Ministers appeared to be clearing the way for the latest in a long line of government U-turns today, amid an outcry over the cap on tax relief on charitable donations.
A Number 10 spokeswoman said a formal consultation on the implementation of the policy will be published in the summer, laying out various options.
David Cameron tried to calm the row down this afternoon insisting there was "plenty of time" before a decision had to be made.
he told Sky: "This was never going to be introduced until next year, plenty of time to get it right, plenty of time to consult and to listen but the key principle is that - more for charity and philanthropic giving? Yes. But allowing people to drive their tax rate down to 10% when they’re some of the richest people in the country? No."
Exchequer secretary David Gauke told the Today programme the government was "keen to explore" ways of protecting charities which rely on substantial donations.
There was a similar message yesterday from foreign secretary William Hague, who said the Treasury was "looking at" ways to reduce the impact of the measure on genuine charities.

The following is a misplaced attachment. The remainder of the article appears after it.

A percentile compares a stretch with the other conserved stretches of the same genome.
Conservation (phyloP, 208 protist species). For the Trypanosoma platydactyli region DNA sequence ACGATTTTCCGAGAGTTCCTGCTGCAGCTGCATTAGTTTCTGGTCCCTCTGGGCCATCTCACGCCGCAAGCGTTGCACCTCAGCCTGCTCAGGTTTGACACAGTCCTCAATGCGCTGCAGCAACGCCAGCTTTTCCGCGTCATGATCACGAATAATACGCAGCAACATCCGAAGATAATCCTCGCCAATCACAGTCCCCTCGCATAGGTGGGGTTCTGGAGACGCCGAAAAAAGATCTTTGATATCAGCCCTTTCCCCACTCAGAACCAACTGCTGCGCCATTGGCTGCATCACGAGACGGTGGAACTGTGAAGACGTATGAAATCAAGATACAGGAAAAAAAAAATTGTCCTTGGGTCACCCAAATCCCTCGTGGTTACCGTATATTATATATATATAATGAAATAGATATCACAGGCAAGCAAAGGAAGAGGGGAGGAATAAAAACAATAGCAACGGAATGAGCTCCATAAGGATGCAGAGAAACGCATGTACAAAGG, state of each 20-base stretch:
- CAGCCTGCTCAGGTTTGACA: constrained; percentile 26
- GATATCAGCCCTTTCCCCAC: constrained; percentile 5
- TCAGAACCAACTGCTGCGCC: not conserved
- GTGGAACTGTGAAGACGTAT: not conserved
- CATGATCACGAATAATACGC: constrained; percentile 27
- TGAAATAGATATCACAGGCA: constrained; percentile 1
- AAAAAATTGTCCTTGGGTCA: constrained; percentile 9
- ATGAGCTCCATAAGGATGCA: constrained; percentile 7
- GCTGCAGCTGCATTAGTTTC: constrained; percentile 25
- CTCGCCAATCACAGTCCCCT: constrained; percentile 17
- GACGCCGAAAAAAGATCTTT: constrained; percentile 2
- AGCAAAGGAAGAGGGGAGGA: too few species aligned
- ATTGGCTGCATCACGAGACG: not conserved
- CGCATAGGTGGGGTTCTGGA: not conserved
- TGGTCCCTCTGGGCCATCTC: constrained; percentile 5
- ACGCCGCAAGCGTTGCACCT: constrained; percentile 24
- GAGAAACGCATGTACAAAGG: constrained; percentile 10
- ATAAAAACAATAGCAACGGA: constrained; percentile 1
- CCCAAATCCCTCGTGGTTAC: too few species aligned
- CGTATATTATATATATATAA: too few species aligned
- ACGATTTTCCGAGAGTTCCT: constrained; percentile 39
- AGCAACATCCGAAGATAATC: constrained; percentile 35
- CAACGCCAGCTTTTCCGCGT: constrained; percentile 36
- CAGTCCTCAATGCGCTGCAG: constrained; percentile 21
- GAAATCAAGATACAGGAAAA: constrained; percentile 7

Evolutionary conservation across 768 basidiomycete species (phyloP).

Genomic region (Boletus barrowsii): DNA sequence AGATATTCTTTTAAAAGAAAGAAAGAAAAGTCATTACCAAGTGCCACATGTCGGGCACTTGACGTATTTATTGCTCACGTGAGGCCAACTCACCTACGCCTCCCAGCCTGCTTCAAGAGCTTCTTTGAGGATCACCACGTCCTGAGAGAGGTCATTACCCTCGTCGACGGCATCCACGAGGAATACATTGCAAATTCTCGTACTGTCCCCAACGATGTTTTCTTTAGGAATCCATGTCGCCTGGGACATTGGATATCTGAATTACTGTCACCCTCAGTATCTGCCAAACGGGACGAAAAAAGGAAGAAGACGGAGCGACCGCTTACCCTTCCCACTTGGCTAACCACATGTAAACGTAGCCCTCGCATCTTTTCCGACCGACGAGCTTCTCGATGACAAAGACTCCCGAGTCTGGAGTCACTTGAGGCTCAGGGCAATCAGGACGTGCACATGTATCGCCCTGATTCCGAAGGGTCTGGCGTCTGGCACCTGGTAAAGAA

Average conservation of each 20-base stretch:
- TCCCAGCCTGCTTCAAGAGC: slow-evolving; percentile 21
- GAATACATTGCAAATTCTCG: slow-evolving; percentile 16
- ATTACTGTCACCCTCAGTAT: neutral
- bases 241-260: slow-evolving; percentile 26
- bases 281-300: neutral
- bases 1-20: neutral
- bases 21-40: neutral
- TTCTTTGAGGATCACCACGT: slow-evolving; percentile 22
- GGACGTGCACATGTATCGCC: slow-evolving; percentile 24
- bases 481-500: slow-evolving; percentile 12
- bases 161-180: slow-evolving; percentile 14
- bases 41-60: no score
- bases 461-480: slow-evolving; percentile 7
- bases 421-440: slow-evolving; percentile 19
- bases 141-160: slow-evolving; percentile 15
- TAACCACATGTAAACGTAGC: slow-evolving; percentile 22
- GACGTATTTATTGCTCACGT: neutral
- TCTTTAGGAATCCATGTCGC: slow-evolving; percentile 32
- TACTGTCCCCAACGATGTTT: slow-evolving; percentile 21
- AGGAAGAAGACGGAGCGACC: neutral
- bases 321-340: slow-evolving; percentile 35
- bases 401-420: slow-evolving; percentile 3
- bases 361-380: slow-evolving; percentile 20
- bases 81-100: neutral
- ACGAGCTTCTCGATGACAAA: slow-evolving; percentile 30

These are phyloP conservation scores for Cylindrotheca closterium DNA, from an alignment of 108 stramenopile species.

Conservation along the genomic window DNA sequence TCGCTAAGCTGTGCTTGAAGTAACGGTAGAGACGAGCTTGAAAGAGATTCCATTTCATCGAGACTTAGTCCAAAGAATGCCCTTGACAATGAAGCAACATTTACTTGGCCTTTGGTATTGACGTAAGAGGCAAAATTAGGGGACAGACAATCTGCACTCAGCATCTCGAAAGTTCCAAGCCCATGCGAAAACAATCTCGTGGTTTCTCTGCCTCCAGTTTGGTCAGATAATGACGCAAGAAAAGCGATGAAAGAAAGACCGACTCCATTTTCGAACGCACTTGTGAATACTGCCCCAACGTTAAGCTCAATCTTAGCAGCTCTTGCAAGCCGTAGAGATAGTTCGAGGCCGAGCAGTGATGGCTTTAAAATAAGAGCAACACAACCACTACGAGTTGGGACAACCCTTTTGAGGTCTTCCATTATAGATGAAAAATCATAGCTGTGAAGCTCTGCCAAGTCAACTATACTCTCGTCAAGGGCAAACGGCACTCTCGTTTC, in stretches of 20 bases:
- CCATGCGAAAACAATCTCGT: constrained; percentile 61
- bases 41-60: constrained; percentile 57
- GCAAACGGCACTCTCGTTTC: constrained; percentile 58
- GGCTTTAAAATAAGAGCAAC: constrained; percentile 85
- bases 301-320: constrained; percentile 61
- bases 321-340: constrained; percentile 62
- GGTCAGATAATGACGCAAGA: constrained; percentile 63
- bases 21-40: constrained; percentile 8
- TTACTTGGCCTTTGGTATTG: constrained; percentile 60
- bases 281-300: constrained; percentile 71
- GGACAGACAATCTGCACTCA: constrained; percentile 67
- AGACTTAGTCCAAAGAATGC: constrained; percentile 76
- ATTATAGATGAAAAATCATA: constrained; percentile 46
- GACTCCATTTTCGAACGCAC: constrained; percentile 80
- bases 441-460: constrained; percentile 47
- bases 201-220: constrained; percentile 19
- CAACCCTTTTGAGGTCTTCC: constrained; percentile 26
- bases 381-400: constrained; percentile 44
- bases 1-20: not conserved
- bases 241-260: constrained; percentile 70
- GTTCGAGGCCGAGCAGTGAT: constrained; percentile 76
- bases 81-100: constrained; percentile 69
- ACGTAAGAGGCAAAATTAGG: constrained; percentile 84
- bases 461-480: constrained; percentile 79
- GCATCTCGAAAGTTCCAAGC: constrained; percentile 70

The climbdown comes after a survey conducted by ComRes for the Charities Aid Foundation found 65% of Conservative and Liberal Democrat MPs want the chancellor to exempt charitable donations from the proposed cap.
The proposal, which was contained in the Budget, caps the amount someone can give to charity before incurring tax at £50,000 a year - or at 25% of their income - whichever is highest.
Ministers are concerned about individuals giving money to dubious charities abroad in a bid to cut their income tax liability.
The U-turn may involve having a separate limit on donations of 50% of a person's income or allow donors to roll over unused reliefs into future years.
To bolster its arguments, the Treasury released figures last night showing the full extent of tax avoidance among high earners.
The figures showed tax relief allowed Britain's richest six per cent to lower their tax rate to just ten per cent.
Almost 1,000 British taxpayers who earn over £1 million a year have a tax rate of less than 30% of their income.